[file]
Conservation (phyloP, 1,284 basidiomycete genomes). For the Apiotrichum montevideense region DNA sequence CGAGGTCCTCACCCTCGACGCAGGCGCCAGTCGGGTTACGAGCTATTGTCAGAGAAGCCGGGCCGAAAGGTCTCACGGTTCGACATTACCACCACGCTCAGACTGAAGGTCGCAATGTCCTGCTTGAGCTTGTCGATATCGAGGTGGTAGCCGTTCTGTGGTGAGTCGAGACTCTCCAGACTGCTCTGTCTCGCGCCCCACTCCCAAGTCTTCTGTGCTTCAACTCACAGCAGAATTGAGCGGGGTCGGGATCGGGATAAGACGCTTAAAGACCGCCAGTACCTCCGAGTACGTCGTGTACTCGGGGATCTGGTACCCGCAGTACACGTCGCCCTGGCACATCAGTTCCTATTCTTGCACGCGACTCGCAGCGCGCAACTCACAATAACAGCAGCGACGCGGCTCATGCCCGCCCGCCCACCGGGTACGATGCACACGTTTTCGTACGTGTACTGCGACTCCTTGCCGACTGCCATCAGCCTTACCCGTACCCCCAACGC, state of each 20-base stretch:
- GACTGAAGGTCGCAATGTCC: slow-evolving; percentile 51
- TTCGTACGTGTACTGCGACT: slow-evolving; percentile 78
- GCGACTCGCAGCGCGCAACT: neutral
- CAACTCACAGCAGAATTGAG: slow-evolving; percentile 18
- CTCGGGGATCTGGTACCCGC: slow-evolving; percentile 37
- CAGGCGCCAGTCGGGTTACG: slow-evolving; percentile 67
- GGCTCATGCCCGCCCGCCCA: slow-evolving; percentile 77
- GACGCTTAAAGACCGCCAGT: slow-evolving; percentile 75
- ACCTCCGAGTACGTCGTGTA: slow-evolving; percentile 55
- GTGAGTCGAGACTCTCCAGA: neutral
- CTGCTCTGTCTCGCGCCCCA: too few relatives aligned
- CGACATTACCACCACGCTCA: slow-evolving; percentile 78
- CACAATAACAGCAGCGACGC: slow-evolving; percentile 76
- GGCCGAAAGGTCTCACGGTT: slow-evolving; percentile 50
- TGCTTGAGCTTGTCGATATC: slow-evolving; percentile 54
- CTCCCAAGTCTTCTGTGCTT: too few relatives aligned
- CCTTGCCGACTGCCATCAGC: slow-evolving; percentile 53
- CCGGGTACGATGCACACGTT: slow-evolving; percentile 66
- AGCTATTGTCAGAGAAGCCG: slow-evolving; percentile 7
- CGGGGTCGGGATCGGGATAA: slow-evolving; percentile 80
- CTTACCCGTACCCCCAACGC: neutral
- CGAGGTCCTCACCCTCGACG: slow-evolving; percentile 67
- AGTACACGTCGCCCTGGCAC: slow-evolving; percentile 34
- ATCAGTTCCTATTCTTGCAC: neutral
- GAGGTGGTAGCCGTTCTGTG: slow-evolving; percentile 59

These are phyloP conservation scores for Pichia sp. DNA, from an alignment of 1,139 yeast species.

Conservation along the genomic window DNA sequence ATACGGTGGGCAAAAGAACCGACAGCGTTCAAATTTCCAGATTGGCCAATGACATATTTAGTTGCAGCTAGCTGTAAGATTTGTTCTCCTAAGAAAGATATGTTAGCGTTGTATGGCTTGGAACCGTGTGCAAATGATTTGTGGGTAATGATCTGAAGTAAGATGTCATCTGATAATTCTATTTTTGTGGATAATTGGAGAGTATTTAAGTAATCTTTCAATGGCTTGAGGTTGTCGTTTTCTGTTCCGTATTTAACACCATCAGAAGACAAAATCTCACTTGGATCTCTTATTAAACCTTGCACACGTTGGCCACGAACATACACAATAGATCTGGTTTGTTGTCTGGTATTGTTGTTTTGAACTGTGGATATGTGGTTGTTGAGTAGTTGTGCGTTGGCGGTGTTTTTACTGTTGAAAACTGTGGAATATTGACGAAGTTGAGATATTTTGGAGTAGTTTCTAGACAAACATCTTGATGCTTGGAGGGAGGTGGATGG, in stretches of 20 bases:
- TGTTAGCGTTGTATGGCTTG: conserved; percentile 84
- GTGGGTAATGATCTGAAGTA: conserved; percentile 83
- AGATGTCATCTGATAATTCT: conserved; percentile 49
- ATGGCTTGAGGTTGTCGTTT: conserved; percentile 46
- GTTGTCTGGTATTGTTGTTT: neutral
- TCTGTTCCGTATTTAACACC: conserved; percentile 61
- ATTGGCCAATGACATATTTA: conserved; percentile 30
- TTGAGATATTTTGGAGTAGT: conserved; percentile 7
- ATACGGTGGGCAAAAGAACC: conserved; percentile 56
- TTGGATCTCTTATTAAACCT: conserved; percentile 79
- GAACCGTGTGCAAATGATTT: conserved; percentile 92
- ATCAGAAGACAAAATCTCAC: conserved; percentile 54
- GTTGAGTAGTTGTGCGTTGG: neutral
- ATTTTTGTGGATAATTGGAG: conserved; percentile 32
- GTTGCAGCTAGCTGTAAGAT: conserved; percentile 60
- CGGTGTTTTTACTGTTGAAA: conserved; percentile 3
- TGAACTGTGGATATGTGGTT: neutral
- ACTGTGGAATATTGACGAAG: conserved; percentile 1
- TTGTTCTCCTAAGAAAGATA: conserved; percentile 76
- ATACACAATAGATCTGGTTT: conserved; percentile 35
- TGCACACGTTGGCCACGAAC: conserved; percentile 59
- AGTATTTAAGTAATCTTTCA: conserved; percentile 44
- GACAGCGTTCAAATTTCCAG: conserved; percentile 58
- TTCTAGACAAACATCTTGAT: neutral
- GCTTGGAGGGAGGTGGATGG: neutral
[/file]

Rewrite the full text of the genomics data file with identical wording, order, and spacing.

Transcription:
Conservation (phyloP, 1,284 basidiomycete genomes). For the Apiotrichum montevideense region DNA sequence CGAGGTCCTCACCCTCGACGCAGGCGCCAGTCGGGTTACGAGCTATTGTCAGAGAAGCCGGGCCGAAAGGTCTCACGGTTCGACATTACCACCACGCTCAGACTGAAGGTCGCAATGTCCTGCTTGAGCTTGTCGATATCGAGGTGGTAGCCGTTCTGTGGTGAGTCGAGACTCTCCAGACTGCTCTGTCTCGCGCCCCACTCCCAAGTCTTCTGTGCTTCAACTCACAGCAGAATTGAGCGGGGTCGGGATCGGGATAAGACGCTTAAAGACCGCCAGTACCTCCGAGTACGTCGTGTACTCGGGGATCTGGTACCCGCAGTACACGTCGCCCTGGCACATCAGTTCCTATTCTTGCACGCGACTCGCAGCGCGCAACTCACAATAACAGCAGCGACGCGGCTCATGCCCGCCCGCCCACCGGGTACGATGCACACGTTTTCGTACGTGTACTGCGACTCCTTGCCGACTGCCATCAGCCTTACCCGTACCCCCAACGC, state of each 20-base stretch:
- GACTGAAGGTCGCAATGTCC: slow-evolving; percentile 51
- TTCGTACGTGTACTGCGACT: slow-evolving; percentile 78
- GCGACTCGCAGCGCGCAACT: neutral
- CAACTCACAGCAGAATTGAG: slow-evolving; percentile 18
- CTCGGGGATCTGGTACCCGC: slow-evolving; percentile 37
- CAGGCGCCAGTCGGGTTACG: slow-evolving; percentile 67
- GGCTCATGCCCGCCCGCCCA: slow-evolving; percentile 77
- GACGCTTAAAGACCGCCAGT: slow-evolving; percentile 75
- ACCTCCGAGTACGTCGTGTA: slow-evolving; percentile 55
- GTGAGTCGAGACTCTCCAGA: neutral
- CTGCTCTGTCTCGCGCCCCA: too few relatives aligned
- CGACATTACCACCACGCTCA: slow-evolving; percentile 78
- CACAATAACAGCAGCGACGC: slow-evolving; percentile 76
- GGCCGAAAGGTCTCACGGTT: slow-evolving; percentile 50
- TGCTTGAGCTTGTCGATATC: slow-evolving; percentile 54
- CTCCCAAGTCTTCTGTGCTT: too few relatives aligned
- CCTTGCCGACTGCCATCAGC: slow-evolving; percentile 53
- CCGGGTACGATGCACACGTT: slow-evolving; percentile 66
- AGCTATTGTCAGAGAAGCCG: slow-evolving; percentile 7
- CGGGGTCGGGATCGGGATAA: slow-evolving; percentile 80
- CTTACCCGTACCCCCAACGC: neutral
- CGAGGTCCTCACCCTCGACG: slow-evolving; percentile 67
- AGTACACGTCGCCCTGGCAC: slow-evolving; percentile 34
- ATCAGTTCCTATTCTTGCAC: neutral
- GAGGTGGTAGCCGTTCTGTG: slow-evolving; percentile 59

These are phyloP conservation scores for Pichia sp. DNA, from an alignment of 1,139 yeast species.

Conservation along the genomic window DNA sequence ATACGGTGGGCAAAAGAACCGACAGCGTTCAAATTTCCAGATTGGCCAATGACATATTTAGTTGCAGCTAGCTGTAAGATTTGTTCTCCTAAGAAAGATATGTTAGCGTTGTATGGCTTGGAACCGTGTGCAAATGATTTGTGGGTAATGATCTGAAGTAAGATGTCATCTGATAATTCTATTTTTGTGGATAATTGGAGAGTATTTAAGTAATCTTTCAATGGCTTGAGGTTGTCGTTTTCTGTTCCGTATTTAACACCATCAGAAGACAAAATCTCACTTGGATCTCTTATTAAACCTTGCACACGTTGGCCACGAACATACACAATAGATCTGGTTTGTTGTCTGGTATTGTTGTTTTGAACTGTGGATATGTGGTTGTTGAGTAGTTGTGCGTTGGCGGTGTTTTTACTGTTGAAAACTGTGGAATATTGACGAAGTTGAGATATTTTGGAGTAGTTTCTAGACAAACATCTTGATGCTTGGAGGGAGGTGGATGG, in stretches of 20 bases:
- TGTTAGCGTTGTATGGCTTG: conserved; percentile 84
- GTGGGTAATGATCTGAAGTA: conserved; percentile 83
- AGATGTCATCTGATAATTCT: conserved; percentile 49
- ATGGCTTGAGGTTGTCGTTT: conserved; percentile 46
- GTTGTCTGGTATTGTTGTTT: neutral
- TCTGTTCCGTATTTAACACC: conserved; percentile 61
- ATTGGCCAATGACATATTTA: conserved; percentile 30
- TTGAGATATTTTGGAGTAGT: conserved; percentile 7
- ATACGGTGGGCAAAAGAACC: conserved; percentile 56
- TTGGATCTCTTATTAAACCT: conserved; percentile 79
- GAACCGTGTGCAAATGATTT: conserved; percentile 92
- ATCAGAAGACAAAATCTCAC: conserved; percentile 54
- GTTGAGTAGTTGTGCGTTGG: neutral
- ATTTTTGTGGATAATTGGAG: conserved; percentile 32
- GTTGCAGCTAGCTGTAAGAT: conserved; percentile 60
- CGGTGTTTTTACTGTTGAAA: conserved; percentile 3
- TGAACTGTGGATATGTGGTT: neutral
- ACTGTGGAATATTGACGAAG: conserved; percentile 1
- TTGTTCTCCTAAGAAAGATA: conserved; percentile 76
- ATACACAATAGATCTGGTTT: conserved; percentile 35
- TGCACACGTTGGCCACGAAC: conserved; percentile 59
- AGTATTTAAGTAATCTTTCA: conserved; percentile 44
- GACAGCGTTCAAATTTCCAG: conserved; percentile 58
- TTCTAGACAAACATCTTGAT: neutral
- GCTTGGAGGGAGGTGGATGG: neutral